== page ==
Translate/Traducir

Monday, August 11, 2014

Adventures in London: WICKED!

Tonight I finally got to see a musical I've wanted to see since my freshman year of college. Which is seven whole years ago, surprisingly. And you can probably guess which one I saw by the title of this post: Wicked! I saw it at the Apollo Theatre right outside Victoria Station, and it was FANTASTIC.
First off, the set was amazing and includes some lovely steampunk-ish gears and animatronic elements. It was pretty much the level of quality I expected from that sort of venue; that is, it was excellent. There was a dragon. And it was amazing. The actors all did a wonderful job of transferring the story that I knew (from listening to the music and geeking out with friends) onto the stage. It came to life beautifully.
As for the themes of the play itself, it was more profound than I thought it was, having only heard the music. I already realized that G(a)linda and Elphaba were set up as foils, opposites to play off of and complement each other, but I hadn't caught the theme of voices being silenced. There's the moment when Elphaba's father tells her to keep her mouth shut and not make a scene as she's arriving at the school and the animals who are losing their voices. Also, there's the idea of the truth being actively suppressed, contrasted with Elphaba's strong determination to speak up. All quite interesting. I loved all the foreshadowing that happens. Fiero sings about being empty-headed, Elphaba sings about the celebration that she foresees that'll be all about her. And there are the moments when the musical plays with the original Wizard of Oz story, whether by self-referencing or just showing what really happened. This goes along with the prominent theme of "the official story" versus "the real story".  And of course there is the love story, a fairly typical love triangle, but which is wrapped up in the much more important relationship between the two protagonists, Elphaba and Glinda. Finally, there are the choices that Elphaba and Glinda make as they grow up and become the people they decide to be. There are probably more things there, too, but those are the themes that stuck out most.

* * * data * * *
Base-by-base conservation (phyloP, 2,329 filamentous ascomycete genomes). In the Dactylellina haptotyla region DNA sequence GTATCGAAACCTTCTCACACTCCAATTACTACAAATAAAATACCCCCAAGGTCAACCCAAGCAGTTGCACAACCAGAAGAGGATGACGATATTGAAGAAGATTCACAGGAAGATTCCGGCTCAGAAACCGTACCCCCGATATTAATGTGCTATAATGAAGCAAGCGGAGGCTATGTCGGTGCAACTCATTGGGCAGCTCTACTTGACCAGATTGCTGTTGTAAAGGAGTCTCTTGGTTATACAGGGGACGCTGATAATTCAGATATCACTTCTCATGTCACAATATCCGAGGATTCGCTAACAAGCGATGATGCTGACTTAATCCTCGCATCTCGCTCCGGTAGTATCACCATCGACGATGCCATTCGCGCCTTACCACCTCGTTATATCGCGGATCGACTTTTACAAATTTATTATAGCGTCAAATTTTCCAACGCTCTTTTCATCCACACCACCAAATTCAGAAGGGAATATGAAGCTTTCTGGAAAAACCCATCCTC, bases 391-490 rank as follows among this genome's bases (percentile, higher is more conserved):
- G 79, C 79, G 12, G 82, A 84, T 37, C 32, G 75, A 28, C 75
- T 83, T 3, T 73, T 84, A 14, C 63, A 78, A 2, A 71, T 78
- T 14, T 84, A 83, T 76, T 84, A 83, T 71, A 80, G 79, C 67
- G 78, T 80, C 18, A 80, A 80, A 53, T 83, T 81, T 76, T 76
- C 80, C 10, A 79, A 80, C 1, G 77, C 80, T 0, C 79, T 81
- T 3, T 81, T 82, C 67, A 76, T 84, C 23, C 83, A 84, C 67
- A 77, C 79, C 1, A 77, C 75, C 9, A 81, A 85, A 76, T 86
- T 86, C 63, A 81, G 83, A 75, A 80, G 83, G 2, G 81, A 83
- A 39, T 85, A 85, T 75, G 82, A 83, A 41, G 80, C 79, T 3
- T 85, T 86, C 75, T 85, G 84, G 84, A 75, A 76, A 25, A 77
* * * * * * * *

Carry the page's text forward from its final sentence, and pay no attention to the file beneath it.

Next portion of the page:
I don't know why exactly some works of art just feel so... close to home. It's possible to enjoy plays and movies and books on a superficial value, merely for entertainment value, but sometimes, some plays or movies or books just come to life and help us come to life, too. They match up with our lives so much that they become part of us. They bring back memories or feelings and it's interesting to see how they grow with us and change as we do. It had been years since I really listened to the music, but I remembered it and the friends I knew back then. And I thought about how much I've changed and how much I haven't changed and how I've moved on with life. And life is good.
Long story short, go see the play if you have a chance.